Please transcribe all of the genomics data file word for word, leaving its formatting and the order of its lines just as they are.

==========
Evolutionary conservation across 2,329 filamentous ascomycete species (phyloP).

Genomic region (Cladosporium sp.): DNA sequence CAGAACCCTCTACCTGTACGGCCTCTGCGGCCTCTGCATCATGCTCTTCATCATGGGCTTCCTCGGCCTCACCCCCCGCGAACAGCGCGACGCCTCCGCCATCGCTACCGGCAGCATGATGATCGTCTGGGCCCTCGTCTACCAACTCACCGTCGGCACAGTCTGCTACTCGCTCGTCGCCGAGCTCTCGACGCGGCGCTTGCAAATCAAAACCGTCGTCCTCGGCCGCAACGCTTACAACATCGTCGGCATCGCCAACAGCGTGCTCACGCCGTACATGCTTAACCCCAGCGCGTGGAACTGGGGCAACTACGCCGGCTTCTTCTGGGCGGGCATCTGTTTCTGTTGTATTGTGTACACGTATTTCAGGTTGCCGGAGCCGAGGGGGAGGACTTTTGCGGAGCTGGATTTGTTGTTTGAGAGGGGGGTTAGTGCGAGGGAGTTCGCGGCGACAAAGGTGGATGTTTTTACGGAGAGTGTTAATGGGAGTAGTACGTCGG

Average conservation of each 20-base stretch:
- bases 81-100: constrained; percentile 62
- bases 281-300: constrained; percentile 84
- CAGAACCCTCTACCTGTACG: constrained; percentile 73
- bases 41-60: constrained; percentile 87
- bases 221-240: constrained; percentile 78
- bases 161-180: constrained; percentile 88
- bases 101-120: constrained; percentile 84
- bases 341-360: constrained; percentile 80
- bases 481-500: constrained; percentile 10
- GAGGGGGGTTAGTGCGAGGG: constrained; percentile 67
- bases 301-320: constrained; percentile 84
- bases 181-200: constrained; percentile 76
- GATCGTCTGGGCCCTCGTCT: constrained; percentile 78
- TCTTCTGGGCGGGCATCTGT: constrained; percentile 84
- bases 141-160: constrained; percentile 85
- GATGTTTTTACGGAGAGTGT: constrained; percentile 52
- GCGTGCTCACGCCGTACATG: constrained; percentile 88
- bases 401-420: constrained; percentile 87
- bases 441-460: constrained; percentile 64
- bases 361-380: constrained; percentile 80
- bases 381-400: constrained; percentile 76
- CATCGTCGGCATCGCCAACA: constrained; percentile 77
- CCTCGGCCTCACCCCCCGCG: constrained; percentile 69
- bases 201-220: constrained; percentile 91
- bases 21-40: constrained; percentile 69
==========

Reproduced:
Evolutionary conservation across 2,329 filamentous ascomycete species (phyloP).

Genomic region (Cladosporium sp.): DNA sequence CAGAACCCTCTACCTGTACGGCCTCTGCGGCCTCTGCATCATGCTCTTCATCATGGGCTTCCTCGGCCTCACCCCCCGCGAACAGCGCGACGCCTCCGCCATCGCTACCGGCAGCATGATGATCGTCTGGGCCCTCGTCTACCAACTCACCGTCGGCACAGTCTGCTACTCGCTCGTCGCCGAGCTCTCGACGCGGCGCTTGCAAATCAAAACCGTCGTCCTCGGCCGCAACGCTTACAACATCGTCGGCATCGCCAACAGCGTGCTCACGCCGTACATGCTTAACCCCAGCGCGTGGAACTGGGGCAACTACGCCGGCTTCTTCTGGGCGGGCATCTGTTTCTGTTGTATTGTGTACACGTATTTCAGGTTGCCGGAGCCGAGGGGGAGGACTTTTGCGGAGCTGGATTTGTTGTTTGAGAGGGGGGTTAGTGCGAGGGAGTTCGCGGCGACAAAGGTGGATGTTTTTACGGAGAGTGTTAATGGGAGTAGTACGTCGG

Average conservation of each 20-base stretch:
- bases 81-100: constrained; percentile 62
- bases 281-300: constrained; percentile 84
- CAGAACCCTCTACCTGTACG: constrained; percentile 73
- bases 41-60: constrained; percentile 87
- bases 221-240: constrained; percentile 78
- bases 161-180: constrained; percentile 88
- bases 101-120: constrained; percentile 84
- bases 341-360: constrained; percentile 80
- bases 481-500: constrained; percentile 10
- GAGGGGGGTTAGTGCGAGGG: constrained; percentile 67
- bases 301-320: constrained; percentile 84
- bases 181-200: constrained; percentile 76
- GATCGTCTGGGCCCTCGTCT: constrained; percentile 78
- TCTTCTGGGCGGGCATCTGT: constrained; percentile 84
- bases 141-160: constrained; percentile 85
- GATGTTTTTACGGAGAGTGT: constrained; percentile 52
- GCGTGCTCACGCCGTACATG: constrained; percentile 88
- bases 401-420: constrained; percentile 87
- bases 441-460: constrained; percentile 64
- bases 361-380: constrained; percentile 80
- bases 381-400: constrained; percentile 76
- CATCGTCGGCATCGCCAACA: constrained; percentile 77
- CCTCGGCCTCACCCCCCGCG: constrained; percentile 69
- bases 201-220: constrained; percentile 91
- bases 21-40: constrained; percentile 69